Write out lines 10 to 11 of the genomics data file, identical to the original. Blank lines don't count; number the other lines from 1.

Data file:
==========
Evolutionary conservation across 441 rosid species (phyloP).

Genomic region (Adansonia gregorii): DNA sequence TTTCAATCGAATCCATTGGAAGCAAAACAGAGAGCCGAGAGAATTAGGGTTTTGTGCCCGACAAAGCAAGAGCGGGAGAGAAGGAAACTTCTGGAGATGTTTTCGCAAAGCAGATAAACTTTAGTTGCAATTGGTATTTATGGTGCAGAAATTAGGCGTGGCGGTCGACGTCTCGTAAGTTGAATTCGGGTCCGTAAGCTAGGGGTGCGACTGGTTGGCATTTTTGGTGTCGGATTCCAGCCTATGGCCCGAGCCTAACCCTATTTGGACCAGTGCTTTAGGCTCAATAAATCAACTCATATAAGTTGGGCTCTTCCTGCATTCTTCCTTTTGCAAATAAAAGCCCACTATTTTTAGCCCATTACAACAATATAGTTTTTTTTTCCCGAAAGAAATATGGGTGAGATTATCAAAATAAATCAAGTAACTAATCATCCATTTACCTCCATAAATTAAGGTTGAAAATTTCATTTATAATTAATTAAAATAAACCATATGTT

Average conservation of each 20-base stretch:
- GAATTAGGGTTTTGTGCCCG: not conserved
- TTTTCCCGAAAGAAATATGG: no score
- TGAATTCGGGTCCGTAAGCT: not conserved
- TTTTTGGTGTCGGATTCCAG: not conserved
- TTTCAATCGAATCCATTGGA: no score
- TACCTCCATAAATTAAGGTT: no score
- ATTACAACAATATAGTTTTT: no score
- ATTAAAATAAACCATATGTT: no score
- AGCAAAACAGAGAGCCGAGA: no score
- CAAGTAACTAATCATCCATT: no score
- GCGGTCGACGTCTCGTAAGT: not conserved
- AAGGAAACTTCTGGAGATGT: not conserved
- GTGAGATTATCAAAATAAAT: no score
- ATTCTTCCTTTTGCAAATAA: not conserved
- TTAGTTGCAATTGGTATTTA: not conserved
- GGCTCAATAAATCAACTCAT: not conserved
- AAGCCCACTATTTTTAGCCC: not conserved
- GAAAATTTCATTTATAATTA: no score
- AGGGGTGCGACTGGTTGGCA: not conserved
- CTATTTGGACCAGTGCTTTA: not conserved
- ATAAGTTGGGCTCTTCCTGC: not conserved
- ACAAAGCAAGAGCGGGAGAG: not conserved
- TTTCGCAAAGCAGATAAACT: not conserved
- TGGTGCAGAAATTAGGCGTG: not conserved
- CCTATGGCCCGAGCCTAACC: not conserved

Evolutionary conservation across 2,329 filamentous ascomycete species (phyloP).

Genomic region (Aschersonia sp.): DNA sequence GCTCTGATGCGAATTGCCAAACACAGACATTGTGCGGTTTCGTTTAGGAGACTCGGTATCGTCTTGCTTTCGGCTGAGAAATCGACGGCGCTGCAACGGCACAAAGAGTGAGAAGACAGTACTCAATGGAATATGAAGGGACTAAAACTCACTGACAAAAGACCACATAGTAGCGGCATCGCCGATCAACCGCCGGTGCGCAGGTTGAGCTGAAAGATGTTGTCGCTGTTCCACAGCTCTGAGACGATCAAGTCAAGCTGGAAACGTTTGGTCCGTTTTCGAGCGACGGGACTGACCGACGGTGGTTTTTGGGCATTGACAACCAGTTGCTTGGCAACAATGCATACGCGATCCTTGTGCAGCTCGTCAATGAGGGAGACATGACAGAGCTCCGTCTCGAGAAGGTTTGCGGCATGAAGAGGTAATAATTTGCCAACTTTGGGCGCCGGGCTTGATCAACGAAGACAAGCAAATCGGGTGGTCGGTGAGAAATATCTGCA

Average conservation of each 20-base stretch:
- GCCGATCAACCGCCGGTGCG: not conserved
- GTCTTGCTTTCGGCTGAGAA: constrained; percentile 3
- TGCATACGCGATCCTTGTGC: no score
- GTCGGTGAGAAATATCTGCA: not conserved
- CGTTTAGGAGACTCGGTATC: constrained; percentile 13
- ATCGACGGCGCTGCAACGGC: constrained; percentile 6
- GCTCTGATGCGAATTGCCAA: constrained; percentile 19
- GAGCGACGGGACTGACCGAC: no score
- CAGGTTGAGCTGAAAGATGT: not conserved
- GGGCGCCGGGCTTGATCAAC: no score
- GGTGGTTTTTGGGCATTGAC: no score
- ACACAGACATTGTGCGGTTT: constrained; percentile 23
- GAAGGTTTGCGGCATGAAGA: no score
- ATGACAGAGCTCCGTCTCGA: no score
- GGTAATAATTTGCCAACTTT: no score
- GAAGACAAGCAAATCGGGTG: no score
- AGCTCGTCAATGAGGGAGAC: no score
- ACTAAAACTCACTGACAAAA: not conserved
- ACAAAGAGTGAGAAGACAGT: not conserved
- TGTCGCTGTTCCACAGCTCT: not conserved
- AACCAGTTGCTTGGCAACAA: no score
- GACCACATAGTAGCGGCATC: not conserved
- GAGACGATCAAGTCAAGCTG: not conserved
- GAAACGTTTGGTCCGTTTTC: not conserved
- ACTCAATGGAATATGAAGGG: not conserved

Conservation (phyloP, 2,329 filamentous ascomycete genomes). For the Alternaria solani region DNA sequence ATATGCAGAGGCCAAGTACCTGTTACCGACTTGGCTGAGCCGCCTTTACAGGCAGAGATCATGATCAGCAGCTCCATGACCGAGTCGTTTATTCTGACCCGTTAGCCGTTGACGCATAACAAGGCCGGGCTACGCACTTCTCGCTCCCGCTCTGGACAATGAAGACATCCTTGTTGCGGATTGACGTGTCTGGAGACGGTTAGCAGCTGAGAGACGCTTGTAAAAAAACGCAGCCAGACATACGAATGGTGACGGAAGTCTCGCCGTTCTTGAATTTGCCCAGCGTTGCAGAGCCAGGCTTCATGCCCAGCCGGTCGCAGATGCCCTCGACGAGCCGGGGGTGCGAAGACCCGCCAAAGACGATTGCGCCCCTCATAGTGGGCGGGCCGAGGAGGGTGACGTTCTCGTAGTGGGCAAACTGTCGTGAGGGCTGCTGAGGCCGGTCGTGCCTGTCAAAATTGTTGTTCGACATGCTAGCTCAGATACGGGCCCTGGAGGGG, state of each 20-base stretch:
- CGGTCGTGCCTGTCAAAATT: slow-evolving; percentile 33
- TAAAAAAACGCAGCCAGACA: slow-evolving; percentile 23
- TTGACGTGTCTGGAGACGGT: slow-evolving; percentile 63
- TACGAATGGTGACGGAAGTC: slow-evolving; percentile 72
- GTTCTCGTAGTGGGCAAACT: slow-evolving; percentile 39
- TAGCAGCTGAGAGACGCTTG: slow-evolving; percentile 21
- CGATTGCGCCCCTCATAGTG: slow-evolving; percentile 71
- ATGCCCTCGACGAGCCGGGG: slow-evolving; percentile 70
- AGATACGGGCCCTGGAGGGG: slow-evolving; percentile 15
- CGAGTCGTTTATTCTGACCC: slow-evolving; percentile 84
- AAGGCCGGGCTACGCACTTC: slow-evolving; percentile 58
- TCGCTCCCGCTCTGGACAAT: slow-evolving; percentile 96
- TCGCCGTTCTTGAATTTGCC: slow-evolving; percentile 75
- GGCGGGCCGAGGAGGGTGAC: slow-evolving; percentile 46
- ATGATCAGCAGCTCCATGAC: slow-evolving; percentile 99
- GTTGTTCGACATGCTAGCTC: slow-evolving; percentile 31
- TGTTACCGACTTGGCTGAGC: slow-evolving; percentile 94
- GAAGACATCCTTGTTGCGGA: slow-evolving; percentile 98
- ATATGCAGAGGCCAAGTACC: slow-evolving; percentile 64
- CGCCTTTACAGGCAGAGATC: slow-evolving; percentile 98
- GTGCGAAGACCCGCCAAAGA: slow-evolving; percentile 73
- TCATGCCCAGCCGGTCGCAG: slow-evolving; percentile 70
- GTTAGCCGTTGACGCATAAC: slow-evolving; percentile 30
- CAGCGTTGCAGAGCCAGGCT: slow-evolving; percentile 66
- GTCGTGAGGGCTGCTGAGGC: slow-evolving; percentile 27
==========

- ATTACAACAATATAGTTTTT: no score
- ATTAAAATAAACCATATGTT: no score